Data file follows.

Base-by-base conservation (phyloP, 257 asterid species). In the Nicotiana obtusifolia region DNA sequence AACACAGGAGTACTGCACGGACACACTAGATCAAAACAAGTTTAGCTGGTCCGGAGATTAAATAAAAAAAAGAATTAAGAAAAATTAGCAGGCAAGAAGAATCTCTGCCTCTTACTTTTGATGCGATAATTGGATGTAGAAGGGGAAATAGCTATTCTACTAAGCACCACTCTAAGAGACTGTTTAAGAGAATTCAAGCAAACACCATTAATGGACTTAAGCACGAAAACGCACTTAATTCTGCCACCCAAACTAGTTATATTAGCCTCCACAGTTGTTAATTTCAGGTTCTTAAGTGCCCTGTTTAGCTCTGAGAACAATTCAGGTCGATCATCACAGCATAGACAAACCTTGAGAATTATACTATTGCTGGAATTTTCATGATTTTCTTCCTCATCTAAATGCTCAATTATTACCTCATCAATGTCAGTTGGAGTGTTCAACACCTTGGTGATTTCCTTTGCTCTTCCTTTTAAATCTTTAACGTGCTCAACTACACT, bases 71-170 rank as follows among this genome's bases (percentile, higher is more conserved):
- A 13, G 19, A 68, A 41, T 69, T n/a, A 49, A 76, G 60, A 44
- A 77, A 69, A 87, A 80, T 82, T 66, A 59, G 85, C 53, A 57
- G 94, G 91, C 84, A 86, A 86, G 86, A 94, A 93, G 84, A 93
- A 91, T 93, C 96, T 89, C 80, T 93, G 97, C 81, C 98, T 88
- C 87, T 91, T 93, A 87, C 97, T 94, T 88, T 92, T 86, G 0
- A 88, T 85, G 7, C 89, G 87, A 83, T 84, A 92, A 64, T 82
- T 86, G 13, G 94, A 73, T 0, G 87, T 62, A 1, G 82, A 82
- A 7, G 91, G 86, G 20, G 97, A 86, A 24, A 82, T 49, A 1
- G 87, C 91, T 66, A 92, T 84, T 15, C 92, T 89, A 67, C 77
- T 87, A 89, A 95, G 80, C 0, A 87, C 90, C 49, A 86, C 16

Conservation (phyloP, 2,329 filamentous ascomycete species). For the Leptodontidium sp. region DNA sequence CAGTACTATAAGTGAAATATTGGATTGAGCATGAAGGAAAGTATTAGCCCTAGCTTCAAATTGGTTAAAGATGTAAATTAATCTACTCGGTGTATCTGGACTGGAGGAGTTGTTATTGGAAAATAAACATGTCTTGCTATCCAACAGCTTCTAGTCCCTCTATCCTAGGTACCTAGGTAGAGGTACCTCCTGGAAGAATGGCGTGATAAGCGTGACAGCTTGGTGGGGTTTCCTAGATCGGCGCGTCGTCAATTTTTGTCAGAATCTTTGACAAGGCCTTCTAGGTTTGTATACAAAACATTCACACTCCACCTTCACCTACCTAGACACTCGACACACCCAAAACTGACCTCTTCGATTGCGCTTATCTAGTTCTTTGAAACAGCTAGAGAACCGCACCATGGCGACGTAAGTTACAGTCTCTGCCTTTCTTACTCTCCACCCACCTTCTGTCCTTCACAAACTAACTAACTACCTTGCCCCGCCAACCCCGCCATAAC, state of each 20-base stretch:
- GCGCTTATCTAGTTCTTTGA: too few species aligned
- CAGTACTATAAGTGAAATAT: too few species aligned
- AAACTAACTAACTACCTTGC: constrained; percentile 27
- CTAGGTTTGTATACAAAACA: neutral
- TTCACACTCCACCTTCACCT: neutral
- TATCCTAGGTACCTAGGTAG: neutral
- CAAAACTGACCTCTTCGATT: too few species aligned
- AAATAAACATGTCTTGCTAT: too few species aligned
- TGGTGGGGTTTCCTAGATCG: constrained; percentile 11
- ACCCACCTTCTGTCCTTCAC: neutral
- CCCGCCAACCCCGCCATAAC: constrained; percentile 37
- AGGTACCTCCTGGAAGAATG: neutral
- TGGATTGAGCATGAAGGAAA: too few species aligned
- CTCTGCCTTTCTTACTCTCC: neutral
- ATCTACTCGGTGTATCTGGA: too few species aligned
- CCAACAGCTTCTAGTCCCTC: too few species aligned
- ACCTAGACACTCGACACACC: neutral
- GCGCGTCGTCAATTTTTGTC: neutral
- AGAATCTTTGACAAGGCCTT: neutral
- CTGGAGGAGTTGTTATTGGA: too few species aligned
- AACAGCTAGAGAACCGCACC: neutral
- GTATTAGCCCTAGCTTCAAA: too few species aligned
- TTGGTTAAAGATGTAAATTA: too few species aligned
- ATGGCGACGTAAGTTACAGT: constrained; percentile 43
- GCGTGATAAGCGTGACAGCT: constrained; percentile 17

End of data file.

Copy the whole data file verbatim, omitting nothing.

Base-by-base conservation (phyloP, 257 asterid species). In the Nicotiana obtusifolia region DNA sequence AACACAGGAGTACTGCACGGACACACTAGATCAAAACAAGTTTAGCTGGTCCGGAGATTAAATAAAAAAAAGAATTAAGAAAAATTAGCAGGCAAGAAGAATCTCTGCCTCTTACTTTTGATGCGATAATTGGATGTAGAAGGGGAAATAGCTATTCTACTAAGCACCACTCTAAGAGACTGTTTAAGAGAATTCAAGCAAACACCATTAATGGACTTAAGCACGAAAACGCACTTAATTCTGCCACCCAAACTAGTTATATTAGCCTCCACAGTTGTTAATTTCAGGTTCTTAAGTGCCCTGTTTAGCTCTGAGAACAATTCAGGTCGATCATCACAGCATAGACAAACCTTGAGAATTATACTATTGCTGGAATTTTCATGATTTTCTTCCTCATCTAAATGCTCAATTATTACCTCATCAATGTCAGTTGGAGTGTTCAACACCTTGGTGATTTCCTTTGCTCTTCCTTTTAAATCTTTAACGTGCTCAACTACACT, bases 71-170 rank as follows among this genome's bases (percentile, higher is more conserved):
- A 13, G 19, A 68, A 41, T 69, T n/a, A 49, A 76, G 60, A 44
- A 77, A 69, A 87, A 80, T 82, T 66, A 59, G 85, C 53, A 57
- G 94, G 91, C 84, A 86, A 86, G 86, A 94, A 93, G 84, A 93
- A 91, T 93, C 96, T 89, C 80, T 93, G 97, C 81, C 98, T 88
- C 87, T 91, T 93, A 87, C 97, T 94, T 88, T 92, T 86, G 0
- A 88, T 85, G 7, C 89, G 87, A 83, T 84, A 92, A 64, T 82
- T 86, G 13, G 94, A 73, T 0, G 87, T 62, A 1, G 82, A 82
- A 7, G 91, G 86, G 20, G 97, A 86, A 24, A 82, T 49, A 1
- G 87, C 91, T 66, A 92, T 84, T 15, C 92, T 89, A 67, C 77
- T 87, A 89, A 95, G 80, C 0, A 87, C 90, C 49, A 86, C 16

Conservation (phyloP, 2,329 filamentous ascomycete species). For the Leptodontidium sp. region DNA sequence CAGTACTATAAGTGAAATATTGGATTGAGCATGAAGGAAAGTATTAGCCCTAGCTTCAAATTGGTTAAAGATGTAAATTAATCTACTCGGTGTATCTGGACTGGAGGAGTTGTTATTGGAAAATAAACATGTCTTGCTATCCAACAGCTTCTAGTCCCTCTATCCTAGGTACCTAGGTAGAGGTACCTCCTGGAAGAATGGCGTGATAAGCGTGACAGCTTGGTGGGGTTTCCTAGATCGGCGCGTCGTCAATTTTTGTCAGAATCTTTGACAAGGCCTTCTAGGTTTGTATACAAAACATTCACACTCCACCTTCACCTACCTAGACACTCGACACACCCAAAACTGACCTCTTCGATTGCGCTTATCTAGTTCTTTGAAACAGCTAGAGAACCGCACCATGGCGACGTAAGTTACAGTCTCTGCCTTTCTTACTCTCCACCCACCTTCTGTCCTTCACAAACTAACTAACTACCTTGCCCCGCCAACCCCGCCATAAC, state of each 20-base stretch:
- GCGCTTATCTAGTTCTTTGA: too few species aligned
- CAGTACTATAAGTGAAATAT: too few species aligned
- AAACTAACTAACTACCTTGC: constrained; percentile 27
- CTAGGTTTGTATACAAAACA: neutral
- TTCACACTCCACCTTCACCT: neutral
- TATCCTAGGTACCTAGGTAG: neutral
- CAAAACTGACCTCTTCGATT: too few species aligned
- AAATAAACATGTCTTGCTAT: too few species aligned
- TGGTGGGGTTTCCTAGATCG: constrained; percentile 11
- ACCCACCTTCTGTCCTTCAC: neutral
- CCCGCCAACCCCGCCATAAC: constrained; percentile 37
- AGGTACCTCCTGGAAGAATG: neutral
- TGGATTGAGCATGAAGGAAA: too few species aligned
- CTCTGCCTTTCTTACTCTCC: neutral
- ATCTACTCGGTGTATCTGGA: too few species aligned
- CCAACAGCTTCTAGTCCCTC: too few species aligned
- ACCTAGACACTCGACACACC: neutral
- GCGCGTCGTCAATTTTTGTC: neutral
- AGAATCTTTGACAAGGCCTT: neutral
- CTGGAGGAGTTGTTATTGGA: too few species aligned
- AACAGCTAGAGAACCGCACC: neutral
- GTATTAGCCCTAGCTTCAAA: too few species aligned
- TTGGTTAAAGATGTAAATTA: too few species aligned
- ATGGCGACGTAAGTTACAGT: constrained; percentile 43
- GCGTGATAAGCGTGACAGCT: constrained; percentile 17